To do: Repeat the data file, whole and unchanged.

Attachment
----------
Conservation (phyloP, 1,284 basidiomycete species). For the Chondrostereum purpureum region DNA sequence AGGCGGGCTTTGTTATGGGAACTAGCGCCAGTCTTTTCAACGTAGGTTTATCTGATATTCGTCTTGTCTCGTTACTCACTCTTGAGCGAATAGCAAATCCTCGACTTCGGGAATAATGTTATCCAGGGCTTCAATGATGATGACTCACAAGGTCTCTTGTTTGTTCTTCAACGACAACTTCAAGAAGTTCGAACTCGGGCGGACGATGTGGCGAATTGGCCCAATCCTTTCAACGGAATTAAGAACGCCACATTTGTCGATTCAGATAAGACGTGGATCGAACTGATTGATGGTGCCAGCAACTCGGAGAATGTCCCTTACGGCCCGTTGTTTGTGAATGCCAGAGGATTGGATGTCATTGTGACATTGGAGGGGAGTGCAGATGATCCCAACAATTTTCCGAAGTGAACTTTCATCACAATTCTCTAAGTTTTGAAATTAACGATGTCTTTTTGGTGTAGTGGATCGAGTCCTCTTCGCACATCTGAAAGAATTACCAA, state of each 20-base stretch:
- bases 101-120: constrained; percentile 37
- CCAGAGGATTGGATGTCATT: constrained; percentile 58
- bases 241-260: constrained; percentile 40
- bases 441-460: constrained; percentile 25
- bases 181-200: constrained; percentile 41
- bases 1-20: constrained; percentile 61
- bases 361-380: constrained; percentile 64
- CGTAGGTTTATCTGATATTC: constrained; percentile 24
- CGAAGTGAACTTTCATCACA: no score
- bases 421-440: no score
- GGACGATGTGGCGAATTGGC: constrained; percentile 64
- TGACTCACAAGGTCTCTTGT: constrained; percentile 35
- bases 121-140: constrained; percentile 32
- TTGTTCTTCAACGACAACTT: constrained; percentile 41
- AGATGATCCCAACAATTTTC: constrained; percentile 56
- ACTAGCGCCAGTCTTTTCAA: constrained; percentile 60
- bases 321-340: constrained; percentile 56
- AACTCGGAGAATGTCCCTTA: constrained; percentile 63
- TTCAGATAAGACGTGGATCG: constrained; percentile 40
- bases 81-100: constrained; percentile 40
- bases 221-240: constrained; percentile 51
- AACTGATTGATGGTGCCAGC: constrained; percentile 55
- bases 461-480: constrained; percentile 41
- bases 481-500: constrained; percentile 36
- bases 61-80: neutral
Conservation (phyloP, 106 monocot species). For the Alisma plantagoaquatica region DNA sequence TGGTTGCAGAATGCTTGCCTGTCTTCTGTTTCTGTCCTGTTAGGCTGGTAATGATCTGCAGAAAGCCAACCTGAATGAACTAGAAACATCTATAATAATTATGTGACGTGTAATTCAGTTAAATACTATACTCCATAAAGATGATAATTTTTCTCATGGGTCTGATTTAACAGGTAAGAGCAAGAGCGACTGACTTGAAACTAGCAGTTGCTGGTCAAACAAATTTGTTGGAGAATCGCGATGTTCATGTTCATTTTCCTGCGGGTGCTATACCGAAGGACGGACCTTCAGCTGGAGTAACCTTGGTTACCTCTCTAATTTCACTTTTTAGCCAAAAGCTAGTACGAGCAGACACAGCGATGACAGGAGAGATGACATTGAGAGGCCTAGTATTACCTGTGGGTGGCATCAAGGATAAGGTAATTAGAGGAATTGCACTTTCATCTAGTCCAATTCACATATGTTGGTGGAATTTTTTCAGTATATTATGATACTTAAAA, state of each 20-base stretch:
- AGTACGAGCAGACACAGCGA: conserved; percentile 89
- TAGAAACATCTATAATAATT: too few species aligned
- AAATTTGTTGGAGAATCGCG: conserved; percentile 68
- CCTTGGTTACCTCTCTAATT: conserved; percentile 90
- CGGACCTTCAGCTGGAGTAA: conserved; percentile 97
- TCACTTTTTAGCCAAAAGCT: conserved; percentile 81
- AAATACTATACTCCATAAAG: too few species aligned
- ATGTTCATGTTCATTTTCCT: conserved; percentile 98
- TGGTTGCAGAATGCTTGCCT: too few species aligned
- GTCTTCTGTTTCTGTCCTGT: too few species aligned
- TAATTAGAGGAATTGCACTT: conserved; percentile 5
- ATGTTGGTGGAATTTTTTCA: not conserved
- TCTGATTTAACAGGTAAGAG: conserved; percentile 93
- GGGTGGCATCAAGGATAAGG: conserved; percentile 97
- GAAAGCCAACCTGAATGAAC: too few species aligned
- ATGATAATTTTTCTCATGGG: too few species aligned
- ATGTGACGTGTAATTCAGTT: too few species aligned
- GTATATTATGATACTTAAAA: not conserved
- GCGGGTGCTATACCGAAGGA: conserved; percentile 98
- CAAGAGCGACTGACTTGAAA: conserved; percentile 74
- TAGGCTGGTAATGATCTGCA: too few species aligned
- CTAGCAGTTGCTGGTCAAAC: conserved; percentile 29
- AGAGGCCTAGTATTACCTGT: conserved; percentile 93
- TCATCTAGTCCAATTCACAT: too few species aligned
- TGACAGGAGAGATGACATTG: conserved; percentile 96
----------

Conservation (phyloP, 1,284 basidiomycete species). For the Chondrostereum purpureum region DNA sequence AGGCGGGCTTTGTTATGGGAACTAGCGCCAGTCTTTTCAACGTAGGTTTATCTGATATTCGTCTTGTCTCGTTACTCACTCTTGAGCGAATAGCAAATCCTCGACTTCGGGAATAATGTTATCCAGGGCTTCAATGATGATGACTCACAAGGTCTCTTGTTTGTTCTTCAACGACAACTTCAAGAAGTTCGAACTCGGGCGGACGATGTGGCGAATTGGCCCAATCCTTTCAACGGAATTAAGAACGCCACATTTGTCGATTCAGATAAGACGTGGATCGAACTGATTGATGGTGCCAGCAACTCGGAGAATGTCCCTTACGGCCCGTTGTTTGTGAATGCCAGAGGATTGGATGTCATTGTGACATTGGAGGGGAGTGCAGATGATCCCAACAATTTTCCGAAGTGAACTTTCATCACAATTCTCTAAGTTTTGAAATTAACGATGTCTTTTTGGTGTAGTGGATCGAGTCCTCTTCGCACATCTGAAAGAATTACCAA, state of each 20-base stretch:
- bases 101-120: constrained; percentile 37
- CCAGAGGATTGGATGTCATT: constrained; percentile 58
- bases 241-260: constrained; percentile 40
- bases 441-460: constrained; percentile 25
- bases 181-200: constrained; percentile 41
- bases 1-20: constrained; percentile 61
- bases 361-380: constrained; percentile 64
- CGTAGGTTTATCTGATATTC: constrained; percentile 24
- CGAAGTGAACTTTCATCACA: no score
- bases 421-440: no score
- GGACGATGTGGCGAATTGGC: constrained; percentile 64
- TGACTCACAAGGTCTCTTGT: constrained; percentile 35
- bases 121-140: constrained; percentile 32
- TTGTTCTTCAACGACAACTT: constrained; percentile 41
- AGATGATCCCAACAATTTTC: constrained; percentile 56
- ACTAGCGCCAGTCTTTTCAA: constrained; percentile 60
- bases 321-340: constrained; percentile 56
- AACTCGGAGAATGTCCCTTA: constrained; percentile 63
- TTCAGATAAGACGTGGATCG: constrained; percentile 40
- bases 81-100: constrained; percentile 40
- bases 221-240: constrained; percentile 51
- AACTGATTGATGGTGCCAGC: constrained; percentile 55
- bases 461-480: constrained; percentile 41
- bases 481-500: constrained; percentile 36
- bases 61-80: neutral
Conservation (phyloP, 106 monocot species). For the Alisma plantagoaquatica region DNA sequence TGGTTGCAGAATGCTTGCCTGTCTTCTGTTTCTGTCCTGTTAGGCTGGTAATGATCTGCAGAAAGCCAACCTGAATGAACTAGAAACATCTATAATAATTATGTGACGTGTAATTCAGTTAAATACTATACTCCATAAAGATGATAATTTTTCTCATGGGTCTGATTTAACAGGTAAGAGCAAGAGCGACTGACTTGAAACTAGCAGTTGCTGGTCAAACAAATTTGTTGGAGAATCGCGATGTTCATGTTCATTTTCCTGCGGGTGCTATACCGAAGGACGGACCTTCAGCTGGAGTAACCTTGGTTACCTCTCTAATTTCACTTTTTAGCCAAAAGCTAGTACGAGCAGACACAGCGATGACAGGAGAGATGACATTGAGAGGCCTAGTATTACCTGTGGGTGGCATCAAGGATAAGGTAATTAGAGGAATTGCACTTTCATCTAGTCCAATTCACATATGTTGGTGGAATTTTTTCAGTATATTATGATACTTAAAA, state of each 20-base stretch:
- AGTACGAGCAGACACAGCGA: conserved; percentile 89
- TAGAAACATCTATAATAATT: too few species aligned
- AAATTTGTTGGAGAATCGCG: conserved; percentile 68
- CCTTGGTTACCTCTCTAATT: conserved; percentile 90
- CGGACCTTCAGCTGGAGTAA: conserved; percentile 97
- TCACTTTTTAGCCAAAAGCT: conserved; percentile 81
- AAATACTATACTCCATAAAG: too few species aligned
- ATGTTCATGTTCATTTTCCT: conserved; percentile 98
- TGGTTGCAGAATGCTTGCCT: too few species aligned
- GTCTTCTGTTTCTGTCCTGT: too few species aligned
- TAATTAGAGGAATTGCACTT: conserved; percentile 5
- ATGTTGGTGGAATTTTTTCA: not conserved
- TCTGATTTAACAGGTAAGAG: conserved; percentile 93
- GGGTGGCATCAAGGATAAGG: conserved; percentile 97
- GAAAGCCAACCTGAATGAAC: too few species aligned
- ATGATAATTTTTCTCATGGG: too few species aligned
- ATGTGACGTGTAATTCAGTT: too few species aligned
- GTATATTATGATACTTAAAA: not conserved
- GCGGGTGCTATACCGAAGGA: conserved; percentile 98
- CAAGAGCGACTGACTTGAAA: conserved; percentile 74
- TAGGCTGGTAATGATCTGCA: too few species aligned
- CTAGCAGTTGCTGGTCAAAC: conserved; percentile 29
- AGAGGCCTAGTATTACCTGT: conserved; percentile 93
- TCATCTAGTCCAATTCACAT: too few species aligned
- TGACAGGAGAGATGACATTG: conserved; percentile 96